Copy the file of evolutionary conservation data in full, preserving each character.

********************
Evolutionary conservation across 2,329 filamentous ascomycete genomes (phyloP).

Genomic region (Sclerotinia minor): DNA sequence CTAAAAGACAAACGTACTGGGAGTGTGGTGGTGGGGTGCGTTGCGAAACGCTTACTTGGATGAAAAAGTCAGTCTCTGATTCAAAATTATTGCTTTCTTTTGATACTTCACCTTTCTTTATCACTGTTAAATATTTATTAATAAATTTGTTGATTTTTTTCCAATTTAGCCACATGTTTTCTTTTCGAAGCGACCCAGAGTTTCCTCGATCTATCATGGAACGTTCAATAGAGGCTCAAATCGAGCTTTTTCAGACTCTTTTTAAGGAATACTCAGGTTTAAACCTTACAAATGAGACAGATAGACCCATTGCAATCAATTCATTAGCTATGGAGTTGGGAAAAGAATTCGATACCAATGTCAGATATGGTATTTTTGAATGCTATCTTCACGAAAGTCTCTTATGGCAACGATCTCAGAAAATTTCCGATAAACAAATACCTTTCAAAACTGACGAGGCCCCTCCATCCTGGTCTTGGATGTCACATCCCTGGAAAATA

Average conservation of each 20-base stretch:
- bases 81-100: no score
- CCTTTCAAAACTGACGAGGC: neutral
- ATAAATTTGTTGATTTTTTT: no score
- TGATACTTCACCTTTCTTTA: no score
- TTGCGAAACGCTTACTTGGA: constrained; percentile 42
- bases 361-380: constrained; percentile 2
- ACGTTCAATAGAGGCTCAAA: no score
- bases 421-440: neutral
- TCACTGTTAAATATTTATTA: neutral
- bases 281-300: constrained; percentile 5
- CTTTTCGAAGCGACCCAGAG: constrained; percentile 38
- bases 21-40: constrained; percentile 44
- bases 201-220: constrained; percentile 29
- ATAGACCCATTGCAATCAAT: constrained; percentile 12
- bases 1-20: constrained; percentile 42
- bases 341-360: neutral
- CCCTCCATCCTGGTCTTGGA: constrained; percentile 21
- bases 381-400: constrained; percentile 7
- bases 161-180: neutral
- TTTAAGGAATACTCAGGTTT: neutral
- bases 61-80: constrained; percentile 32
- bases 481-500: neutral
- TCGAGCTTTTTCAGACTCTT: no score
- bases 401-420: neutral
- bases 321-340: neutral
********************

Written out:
Evolutionary conservation across 2,329 filamentous ascomycete genomes (phyloP).

Genomic region (Sclerotinia minor): DNA sequence CTAAAAGACAAACGTACTGGGAGTGTGGTGGTGGGGTGCGTTGCGAAACGCTTACTTGGATGAAAAAGTCAGTCTCTGATTCAAAATTATTGCTTTCTTTTGATACTTCACCTTTCTTTATCACTGTTAAATATTTATTAATAAATTTGTTGATTTTTTTCCAATTTAGCCACATGTTTTCTTTTCGAAGCGACCCAGAGTTTCCTCGATCTATCATGGAACGTTCAATAGAGGCTCAAATCGAGCTTTTTCAGACTCTTTTTAAGGAATACTCAGGTTTAAACCTTACAAATGAGACAGATAGACCCATTGCAATCAATTCATTAGCTATGGAGTTGGGAAAAGAATTCGATACCAATGTCAGATATGGTATTTTTGAATGCTATCTTCACGAAAGTCTCTTATGGCAACGATCTCAGAAAATTTCCGATAAACAAATACCTTTCAAAACTGACGAGGCCCCTCCATCCTGGTCTTGGATGTCACATCCCTGGAAAATA

Average conservation of each 20-base stretch:
- bases 81-100: no score
- CCTTTCAAAACTGACGAGGC: neutral
- ATAAATTTGTTGATTTTTTT: no score
- TGATACTTCACCTTTCTTTA: no score
- TTGCGAAACGCTTACTTGGA: constrained; percentile 42
- bases 361-380: constrained; percentile 2
- ACGTTCAATAGAGGCTCAAA: no score
- bases 421-440: neutral
- TCACTGTTAAATATTTATTA: neutral
- bases 281-300: constrained; percentile 5
- CTTTTCGAAGCGACCCAGAG: constrained; percentile 38
- bases 21-40: constrained; percentile 44
- bases 201-220: constrained; percentile 29
- ATAGACCCATTGCAATCAAT: constrained; percentile 12
- bases 1-20: constrained; percentile 42
- bases 341-360: neutral
- CCCTCCATCCTGGTCTTGGA: constrained; percentile 21
- bases 381-400: constrained; percentile 7
- bases 161-180: neutral
- TTTAAGGAATACTCAGGTTT: neutral
- bases 61-80: constrained; percentile 32
- bases 481-500: neutral
- TCGAGCTTTTTCAGACTCTT: no score
- bases 401-420: neutral
- bases 321-340: neutral